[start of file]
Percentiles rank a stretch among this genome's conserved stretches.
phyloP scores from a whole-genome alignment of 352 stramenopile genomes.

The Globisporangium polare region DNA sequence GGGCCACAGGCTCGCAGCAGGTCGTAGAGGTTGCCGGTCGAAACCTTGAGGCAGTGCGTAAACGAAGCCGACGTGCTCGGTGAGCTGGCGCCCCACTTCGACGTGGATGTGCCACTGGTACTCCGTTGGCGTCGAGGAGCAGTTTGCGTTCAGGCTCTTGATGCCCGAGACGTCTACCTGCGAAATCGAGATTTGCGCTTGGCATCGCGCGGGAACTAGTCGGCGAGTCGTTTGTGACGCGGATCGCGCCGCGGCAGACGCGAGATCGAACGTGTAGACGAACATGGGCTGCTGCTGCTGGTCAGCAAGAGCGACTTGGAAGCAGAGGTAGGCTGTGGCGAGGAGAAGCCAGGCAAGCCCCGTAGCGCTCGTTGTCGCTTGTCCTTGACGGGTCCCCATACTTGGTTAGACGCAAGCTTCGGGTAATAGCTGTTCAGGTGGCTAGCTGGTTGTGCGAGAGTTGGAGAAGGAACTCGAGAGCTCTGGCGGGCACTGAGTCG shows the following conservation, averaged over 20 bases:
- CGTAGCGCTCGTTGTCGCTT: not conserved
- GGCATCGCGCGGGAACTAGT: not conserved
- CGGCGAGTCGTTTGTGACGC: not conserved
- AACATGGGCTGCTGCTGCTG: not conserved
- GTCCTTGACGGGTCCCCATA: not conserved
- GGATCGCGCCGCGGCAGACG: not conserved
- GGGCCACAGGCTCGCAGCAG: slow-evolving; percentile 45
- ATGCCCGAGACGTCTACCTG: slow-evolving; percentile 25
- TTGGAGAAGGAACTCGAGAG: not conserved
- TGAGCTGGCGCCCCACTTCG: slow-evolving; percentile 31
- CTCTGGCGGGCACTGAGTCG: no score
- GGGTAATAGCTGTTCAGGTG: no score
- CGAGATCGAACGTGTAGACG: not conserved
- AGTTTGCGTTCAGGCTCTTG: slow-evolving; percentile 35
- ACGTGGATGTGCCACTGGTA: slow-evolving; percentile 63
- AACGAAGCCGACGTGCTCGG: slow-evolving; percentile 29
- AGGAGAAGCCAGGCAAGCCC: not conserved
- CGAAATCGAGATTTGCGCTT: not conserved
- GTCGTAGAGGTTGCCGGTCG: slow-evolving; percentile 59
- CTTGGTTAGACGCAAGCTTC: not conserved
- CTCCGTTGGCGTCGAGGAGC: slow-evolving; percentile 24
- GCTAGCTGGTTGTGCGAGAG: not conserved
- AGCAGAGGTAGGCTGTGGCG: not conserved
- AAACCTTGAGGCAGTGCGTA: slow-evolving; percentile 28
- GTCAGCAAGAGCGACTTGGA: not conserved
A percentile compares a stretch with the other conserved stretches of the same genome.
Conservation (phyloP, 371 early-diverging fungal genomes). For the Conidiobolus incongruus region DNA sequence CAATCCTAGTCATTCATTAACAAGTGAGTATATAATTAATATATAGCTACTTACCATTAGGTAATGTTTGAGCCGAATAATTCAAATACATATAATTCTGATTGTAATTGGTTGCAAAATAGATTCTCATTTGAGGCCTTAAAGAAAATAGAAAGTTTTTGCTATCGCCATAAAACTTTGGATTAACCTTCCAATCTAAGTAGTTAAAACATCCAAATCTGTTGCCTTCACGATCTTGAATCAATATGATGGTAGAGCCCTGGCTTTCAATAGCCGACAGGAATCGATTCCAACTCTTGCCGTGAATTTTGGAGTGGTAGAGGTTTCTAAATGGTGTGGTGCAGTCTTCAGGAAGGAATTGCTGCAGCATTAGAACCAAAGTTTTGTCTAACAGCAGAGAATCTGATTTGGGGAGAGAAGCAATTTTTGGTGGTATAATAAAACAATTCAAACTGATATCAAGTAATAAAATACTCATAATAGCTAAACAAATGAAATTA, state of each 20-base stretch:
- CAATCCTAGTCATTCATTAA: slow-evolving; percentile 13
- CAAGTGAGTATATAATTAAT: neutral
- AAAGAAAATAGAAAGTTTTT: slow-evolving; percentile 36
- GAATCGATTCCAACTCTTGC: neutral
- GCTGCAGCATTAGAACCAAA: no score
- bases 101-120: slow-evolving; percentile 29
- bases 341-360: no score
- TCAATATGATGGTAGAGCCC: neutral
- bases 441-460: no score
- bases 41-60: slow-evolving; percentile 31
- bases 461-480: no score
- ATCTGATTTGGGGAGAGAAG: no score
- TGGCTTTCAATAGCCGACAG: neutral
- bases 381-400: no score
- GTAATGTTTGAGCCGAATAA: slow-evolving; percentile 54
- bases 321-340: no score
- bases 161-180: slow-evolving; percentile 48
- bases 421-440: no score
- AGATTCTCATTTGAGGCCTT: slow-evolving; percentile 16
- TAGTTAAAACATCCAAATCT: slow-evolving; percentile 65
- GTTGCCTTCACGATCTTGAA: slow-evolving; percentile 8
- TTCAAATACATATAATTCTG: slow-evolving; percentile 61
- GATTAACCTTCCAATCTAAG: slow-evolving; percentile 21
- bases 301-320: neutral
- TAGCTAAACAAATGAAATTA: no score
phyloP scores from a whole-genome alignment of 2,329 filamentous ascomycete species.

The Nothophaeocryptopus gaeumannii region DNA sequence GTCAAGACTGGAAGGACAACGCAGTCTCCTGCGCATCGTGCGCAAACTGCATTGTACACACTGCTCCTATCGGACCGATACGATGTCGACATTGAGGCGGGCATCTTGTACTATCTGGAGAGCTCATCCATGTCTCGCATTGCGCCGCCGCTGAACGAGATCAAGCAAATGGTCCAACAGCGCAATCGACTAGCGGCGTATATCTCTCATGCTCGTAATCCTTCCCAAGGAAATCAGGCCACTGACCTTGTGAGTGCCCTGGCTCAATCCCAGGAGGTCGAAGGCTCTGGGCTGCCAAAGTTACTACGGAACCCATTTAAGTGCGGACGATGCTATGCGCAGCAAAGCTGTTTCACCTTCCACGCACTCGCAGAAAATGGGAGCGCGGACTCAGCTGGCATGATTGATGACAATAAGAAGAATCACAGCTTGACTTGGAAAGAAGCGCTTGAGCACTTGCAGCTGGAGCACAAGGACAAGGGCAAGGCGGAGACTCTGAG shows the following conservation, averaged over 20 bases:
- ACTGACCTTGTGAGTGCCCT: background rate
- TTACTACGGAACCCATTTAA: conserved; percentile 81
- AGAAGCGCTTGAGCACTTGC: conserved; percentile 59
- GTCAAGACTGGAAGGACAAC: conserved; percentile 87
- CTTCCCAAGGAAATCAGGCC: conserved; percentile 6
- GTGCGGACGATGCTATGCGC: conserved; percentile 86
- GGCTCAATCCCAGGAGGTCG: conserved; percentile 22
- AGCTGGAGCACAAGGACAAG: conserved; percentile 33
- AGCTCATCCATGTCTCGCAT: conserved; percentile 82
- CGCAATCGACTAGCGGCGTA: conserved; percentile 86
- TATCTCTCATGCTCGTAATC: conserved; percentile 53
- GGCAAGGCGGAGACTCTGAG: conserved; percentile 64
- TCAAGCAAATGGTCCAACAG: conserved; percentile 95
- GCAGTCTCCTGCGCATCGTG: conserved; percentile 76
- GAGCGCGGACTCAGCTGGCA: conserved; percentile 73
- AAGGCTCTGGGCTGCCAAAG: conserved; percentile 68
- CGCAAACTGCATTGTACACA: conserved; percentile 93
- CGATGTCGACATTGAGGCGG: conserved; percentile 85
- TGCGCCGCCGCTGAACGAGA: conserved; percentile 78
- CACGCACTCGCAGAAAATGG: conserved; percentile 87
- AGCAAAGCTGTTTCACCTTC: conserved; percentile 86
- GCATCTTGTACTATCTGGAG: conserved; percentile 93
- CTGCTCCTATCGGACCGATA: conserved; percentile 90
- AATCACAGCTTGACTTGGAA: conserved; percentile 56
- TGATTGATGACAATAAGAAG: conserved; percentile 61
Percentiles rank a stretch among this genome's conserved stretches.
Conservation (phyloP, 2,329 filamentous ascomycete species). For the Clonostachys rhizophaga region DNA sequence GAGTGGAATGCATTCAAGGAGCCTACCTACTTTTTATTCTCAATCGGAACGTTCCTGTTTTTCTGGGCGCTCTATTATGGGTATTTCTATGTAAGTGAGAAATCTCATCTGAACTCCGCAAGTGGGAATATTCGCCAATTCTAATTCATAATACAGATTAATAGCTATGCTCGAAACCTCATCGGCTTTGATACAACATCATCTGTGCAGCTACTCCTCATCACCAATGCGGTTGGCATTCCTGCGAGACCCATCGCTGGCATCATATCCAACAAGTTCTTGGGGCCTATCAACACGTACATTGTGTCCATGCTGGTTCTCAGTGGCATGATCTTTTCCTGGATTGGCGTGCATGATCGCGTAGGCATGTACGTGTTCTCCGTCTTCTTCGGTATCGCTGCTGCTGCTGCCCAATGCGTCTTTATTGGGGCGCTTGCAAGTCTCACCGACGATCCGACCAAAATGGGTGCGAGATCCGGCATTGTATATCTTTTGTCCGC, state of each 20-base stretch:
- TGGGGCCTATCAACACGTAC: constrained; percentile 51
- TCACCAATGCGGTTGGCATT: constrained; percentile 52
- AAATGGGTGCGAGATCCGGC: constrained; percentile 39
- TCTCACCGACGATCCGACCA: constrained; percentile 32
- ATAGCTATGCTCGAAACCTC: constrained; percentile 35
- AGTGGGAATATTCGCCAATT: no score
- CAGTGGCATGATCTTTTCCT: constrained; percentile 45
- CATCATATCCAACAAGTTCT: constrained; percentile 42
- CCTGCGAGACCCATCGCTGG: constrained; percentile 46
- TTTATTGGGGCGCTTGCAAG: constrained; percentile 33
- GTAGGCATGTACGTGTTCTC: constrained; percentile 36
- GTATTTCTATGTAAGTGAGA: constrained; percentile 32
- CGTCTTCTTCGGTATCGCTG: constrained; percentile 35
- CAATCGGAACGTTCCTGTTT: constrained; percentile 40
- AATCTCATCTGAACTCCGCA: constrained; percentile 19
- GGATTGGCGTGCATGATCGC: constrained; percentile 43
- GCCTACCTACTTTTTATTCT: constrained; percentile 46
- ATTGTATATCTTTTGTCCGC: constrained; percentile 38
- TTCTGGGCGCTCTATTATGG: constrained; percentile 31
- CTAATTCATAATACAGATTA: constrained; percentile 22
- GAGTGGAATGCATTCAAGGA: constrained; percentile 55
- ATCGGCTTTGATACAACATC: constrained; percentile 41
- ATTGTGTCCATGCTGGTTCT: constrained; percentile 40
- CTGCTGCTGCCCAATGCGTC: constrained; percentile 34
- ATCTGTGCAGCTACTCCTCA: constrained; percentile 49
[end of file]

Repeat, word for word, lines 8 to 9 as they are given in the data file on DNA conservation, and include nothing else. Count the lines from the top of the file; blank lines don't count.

- GTCCTTGACGGGTCCCCATA: not conserved
- GGATCGCGCCGCGGCAGACG: not conserved